I seem to remember the -E decal was only meant as a little joke after the filming of Generations, not related to First Contact prepping at all. I can’t remember he source for this though :-/

  17. 42 Boris
    June 15, 2009 at 8:51 pm

    I think I know what’s going on with the nice metric figures I posted above…the Enterprise-E saucer is supposed to be 820 feet or exactly 250m wide according to the figures emailed by Rick Sternbach to someone years ago. (These same figures ended up in SciPubTech’s poster.) Alex Jaeger has said several times that he scaled the ships by the saucer sections, even comparing the sizes of the Akira and Sovereign saucers specifically in the Magazine, and I think I see now what he meant:

    1) The Akira saucer seems to be as long as the Sovereign saucer is wide.

    2) The Sabre appears to be as long as the Sovereign saucer is wide.

    3) The Steamrunner saucer is almost as long as the Sovereign saucer is wide.

    4) Likewise, the Norway saucer is almost the same width as the Sovereign’s.

    If one starts using a nice metric figure of 250m for one aspect of the ship such as saucer width, other proportions are likely to start matching it, so the Akira ends up being twice that, hence the numbers. However, this is only a hypothesis at the moment, unless Alex Jaeger remembers how he did it.

  18. 43 Matt Boardman
    June 15, 2009 at 9:19 pm

    Awesome! This is a fantastic reference!

    What is the sketchbook that everyone keeps referencing?

  19. June 16, 2009 at 1:49 am

    Finally something definite to get the ship sizes right. Thanks for posting John! I will see how the new figures compare with my old estimations.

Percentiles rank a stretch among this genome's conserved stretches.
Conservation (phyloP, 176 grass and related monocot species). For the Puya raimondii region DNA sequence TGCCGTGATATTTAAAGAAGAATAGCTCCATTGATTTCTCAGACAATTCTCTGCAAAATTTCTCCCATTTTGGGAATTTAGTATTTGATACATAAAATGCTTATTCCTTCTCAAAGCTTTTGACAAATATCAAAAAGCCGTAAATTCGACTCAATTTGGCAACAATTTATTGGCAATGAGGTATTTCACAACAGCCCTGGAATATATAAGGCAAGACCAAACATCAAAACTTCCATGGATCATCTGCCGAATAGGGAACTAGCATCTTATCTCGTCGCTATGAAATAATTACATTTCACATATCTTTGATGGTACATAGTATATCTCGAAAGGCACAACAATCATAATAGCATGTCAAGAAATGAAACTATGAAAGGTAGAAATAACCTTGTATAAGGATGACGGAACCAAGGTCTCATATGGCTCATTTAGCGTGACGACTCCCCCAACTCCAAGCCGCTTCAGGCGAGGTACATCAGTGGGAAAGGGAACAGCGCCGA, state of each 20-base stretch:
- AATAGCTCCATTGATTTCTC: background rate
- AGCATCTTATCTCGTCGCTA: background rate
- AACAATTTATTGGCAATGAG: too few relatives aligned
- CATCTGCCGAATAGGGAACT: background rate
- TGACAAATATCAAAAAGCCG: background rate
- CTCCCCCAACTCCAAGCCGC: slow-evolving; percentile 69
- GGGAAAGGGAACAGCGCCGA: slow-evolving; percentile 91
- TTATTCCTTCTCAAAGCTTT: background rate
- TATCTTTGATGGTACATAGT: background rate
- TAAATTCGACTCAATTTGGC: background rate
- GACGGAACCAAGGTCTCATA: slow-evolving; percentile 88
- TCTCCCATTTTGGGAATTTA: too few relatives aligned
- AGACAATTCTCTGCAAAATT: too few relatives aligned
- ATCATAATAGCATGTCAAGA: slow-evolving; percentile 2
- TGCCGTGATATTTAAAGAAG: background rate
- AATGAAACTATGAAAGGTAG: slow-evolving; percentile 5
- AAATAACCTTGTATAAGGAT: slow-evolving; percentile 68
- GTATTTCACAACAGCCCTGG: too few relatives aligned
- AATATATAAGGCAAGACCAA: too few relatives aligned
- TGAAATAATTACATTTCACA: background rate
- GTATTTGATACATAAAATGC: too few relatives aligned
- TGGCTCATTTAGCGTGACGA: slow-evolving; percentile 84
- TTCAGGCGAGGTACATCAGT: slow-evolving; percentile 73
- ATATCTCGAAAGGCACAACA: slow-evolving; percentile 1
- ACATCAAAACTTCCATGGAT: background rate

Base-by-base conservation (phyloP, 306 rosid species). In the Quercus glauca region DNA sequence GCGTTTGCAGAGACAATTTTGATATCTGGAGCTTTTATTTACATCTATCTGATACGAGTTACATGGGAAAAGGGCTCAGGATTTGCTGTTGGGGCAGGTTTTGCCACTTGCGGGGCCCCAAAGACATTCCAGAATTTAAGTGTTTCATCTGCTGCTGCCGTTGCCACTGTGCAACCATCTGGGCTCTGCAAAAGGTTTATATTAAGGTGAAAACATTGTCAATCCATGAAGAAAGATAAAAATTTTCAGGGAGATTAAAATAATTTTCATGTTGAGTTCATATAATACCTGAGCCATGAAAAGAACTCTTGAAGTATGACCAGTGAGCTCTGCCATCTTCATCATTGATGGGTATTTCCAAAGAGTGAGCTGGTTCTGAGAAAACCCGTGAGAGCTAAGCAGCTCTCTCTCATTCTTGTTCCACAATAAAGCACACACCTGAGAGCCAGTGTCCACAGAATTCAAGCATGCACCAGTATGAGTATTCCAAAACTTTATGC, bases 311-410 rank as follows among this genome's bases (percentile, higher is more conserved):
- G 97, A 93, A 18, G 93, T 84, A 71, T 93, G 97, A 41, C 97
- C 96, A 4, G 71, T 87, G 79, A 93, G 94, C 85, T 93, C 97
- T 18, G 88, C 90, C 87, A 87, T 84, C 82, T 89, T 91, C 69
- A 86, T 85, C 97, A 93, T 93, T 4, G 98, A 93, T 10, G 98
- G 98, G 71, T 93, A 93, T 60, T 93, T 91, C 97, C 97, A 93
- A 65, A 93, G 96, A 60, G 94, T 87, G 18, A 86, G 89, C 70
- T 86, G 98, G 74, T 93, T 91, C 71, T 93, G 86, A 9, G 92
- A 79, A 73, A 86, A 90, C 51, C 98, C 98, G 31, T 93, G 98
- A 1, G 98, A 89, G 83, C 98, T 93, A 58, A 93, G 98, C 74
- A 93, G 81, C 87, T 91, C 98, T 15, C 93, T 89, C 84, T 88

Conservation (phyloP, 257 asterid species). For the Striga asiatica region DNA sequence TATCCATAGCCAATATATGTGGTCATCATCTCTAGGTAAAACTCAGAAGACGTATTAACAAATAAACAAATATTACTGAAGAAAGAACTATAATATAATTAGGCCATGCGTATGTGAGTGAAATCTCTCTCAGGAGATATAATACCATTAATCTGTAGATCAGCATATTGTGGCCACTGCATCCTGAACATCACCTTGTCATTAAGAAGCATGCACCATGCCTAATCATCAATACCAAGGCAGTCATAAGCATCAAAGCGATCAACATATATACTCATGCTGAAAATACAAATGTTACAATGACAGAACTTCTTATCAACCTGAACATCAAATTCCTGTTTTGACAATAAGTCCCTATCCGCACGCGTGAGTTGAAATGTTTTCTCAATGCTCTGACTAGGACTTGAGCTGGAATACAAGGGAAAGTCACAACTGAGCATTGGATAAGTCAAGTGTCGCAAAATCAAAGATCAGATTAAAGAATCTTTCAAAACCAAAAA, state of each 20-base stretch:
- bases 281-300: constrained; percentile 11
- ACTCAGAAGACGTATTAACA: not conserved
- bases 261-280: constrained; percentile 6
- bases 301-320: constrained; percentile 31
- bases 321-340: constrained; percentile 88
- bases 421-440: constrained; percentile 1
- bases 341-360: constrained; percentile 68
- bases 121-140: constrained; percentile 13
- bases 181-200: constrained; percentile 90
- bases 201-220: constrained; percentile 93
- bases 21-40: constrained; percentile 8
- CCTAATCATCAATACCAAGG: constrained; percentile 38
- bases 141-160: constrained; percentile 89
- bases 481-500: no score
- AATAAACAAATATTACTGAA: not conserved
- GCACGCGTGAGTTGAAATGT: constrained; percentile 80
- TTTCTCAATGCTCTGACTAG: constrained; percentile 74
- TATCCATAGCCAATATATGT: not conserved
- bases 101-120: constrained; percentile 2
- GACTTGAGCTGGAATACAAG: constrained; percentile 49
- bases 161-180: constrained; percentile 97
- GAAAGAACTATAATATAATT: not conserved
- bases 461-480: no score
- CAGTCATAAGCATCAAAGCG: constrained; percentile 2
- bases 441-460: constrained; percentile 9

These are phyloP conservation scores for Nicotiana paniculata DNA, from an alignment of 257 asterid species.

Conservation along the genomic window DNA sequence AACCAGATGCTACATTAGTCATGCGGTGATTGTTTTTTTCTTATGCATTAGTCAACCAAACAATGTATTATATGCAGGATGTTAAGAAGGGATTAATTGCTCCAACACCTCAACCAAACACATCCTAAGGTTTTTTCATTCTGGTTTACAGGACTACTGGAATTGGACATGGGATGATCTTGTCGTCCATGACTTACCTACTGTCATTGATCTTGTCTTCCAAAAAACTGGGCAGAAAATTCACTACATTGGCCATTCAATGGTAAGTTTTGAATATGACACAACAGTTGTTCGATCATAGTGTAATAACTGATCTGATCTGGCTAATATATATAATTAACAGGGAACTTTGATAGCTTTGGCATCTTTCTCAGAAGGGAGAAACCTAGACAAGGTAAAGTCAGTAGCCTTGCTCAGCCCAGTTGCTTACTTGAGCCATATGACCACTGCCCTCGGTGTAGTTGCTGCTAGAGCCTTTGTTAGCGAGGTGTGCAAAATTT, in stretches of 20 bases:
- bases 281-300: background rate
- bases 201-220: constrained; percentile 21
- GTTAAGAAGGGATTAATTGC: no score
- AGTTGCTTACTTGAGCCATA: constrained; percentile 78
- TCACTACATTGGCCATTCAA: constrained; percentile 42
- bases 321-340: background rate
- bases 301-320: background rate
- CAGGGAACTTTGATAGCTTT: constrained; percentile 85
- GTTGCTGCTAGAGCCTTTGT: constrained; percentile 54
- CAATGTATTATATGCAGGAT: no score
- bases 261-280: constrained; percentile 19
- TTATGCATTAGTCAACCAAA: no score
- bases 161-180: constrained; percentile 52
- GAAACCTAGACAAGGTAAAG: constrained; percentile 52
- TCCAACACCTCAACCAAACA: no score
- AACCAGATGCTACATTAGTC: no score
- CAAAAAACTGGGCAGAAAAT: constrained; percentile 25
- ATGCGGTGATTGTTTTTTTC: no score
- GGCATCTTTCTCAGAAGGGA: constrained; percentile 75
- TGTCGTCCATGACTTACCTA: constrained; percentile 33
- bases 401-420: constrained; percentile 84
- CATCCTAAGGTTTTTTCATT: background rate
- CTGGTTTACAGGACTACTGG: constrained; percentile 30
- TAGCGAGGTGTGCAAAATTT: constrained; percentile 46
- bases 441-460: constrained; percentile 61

20. June 16, 2009 at 3:44 am

    Can we say Canon?? The E never seemed that large in the movies. I mean, I knew it was big, but never thought it was longer than the D…guess the skinniness of the E is deceiving. Good stuff though…filing it away for future reference.

    • 49 Mammalian Verisimilitude
      June 18, 2009 at 8:02 am

      Remember that, besides everything else, the E-E’s nacelles stick waaay out from the back of the secondary hull, whereas the E-D’s don’t. If you only look at the saucer+stardrive length, the E-E is shorter.

  21. 50 Stacy W Smith
    June 16, 2009 at 7:11 am

    What is the name of the last Steamrunner class ship?

  22. 53 Boris
    June 16, 2009 at 9:14 am

    BTW, do you recall why you chose 9000 feet for the cube and 1500 feet for the sphere? I always like to know the rationale behind design decisions.

    • 54 johneaves
      June 16, 2009 at 1:17 pm

      we would make a bunch of paper cut outs at different percentages and lay our little enterprise cut out along side to see how it looked. Once we saw what looked to be an appropriate size we would throw a measurement on everything based on the “E’s” length as the standard.

      • 55 Boris
        June 16, 2009 at 1:27 pm

        Thanks; it certainly looks like it — the scale factors are too close to neat numbers to be a coincidence:

        9000 feet / 2248 feet = 4,00355872
        2248 feet / 1500 feet = 1,49866667

  23. 56 Boris
    June 16, 2009 at 10:55 am

    Mark: that’s really an Alex Jaeger question, but seeing as it actually spells out Menehune and there are only about six Google results for the Merenure…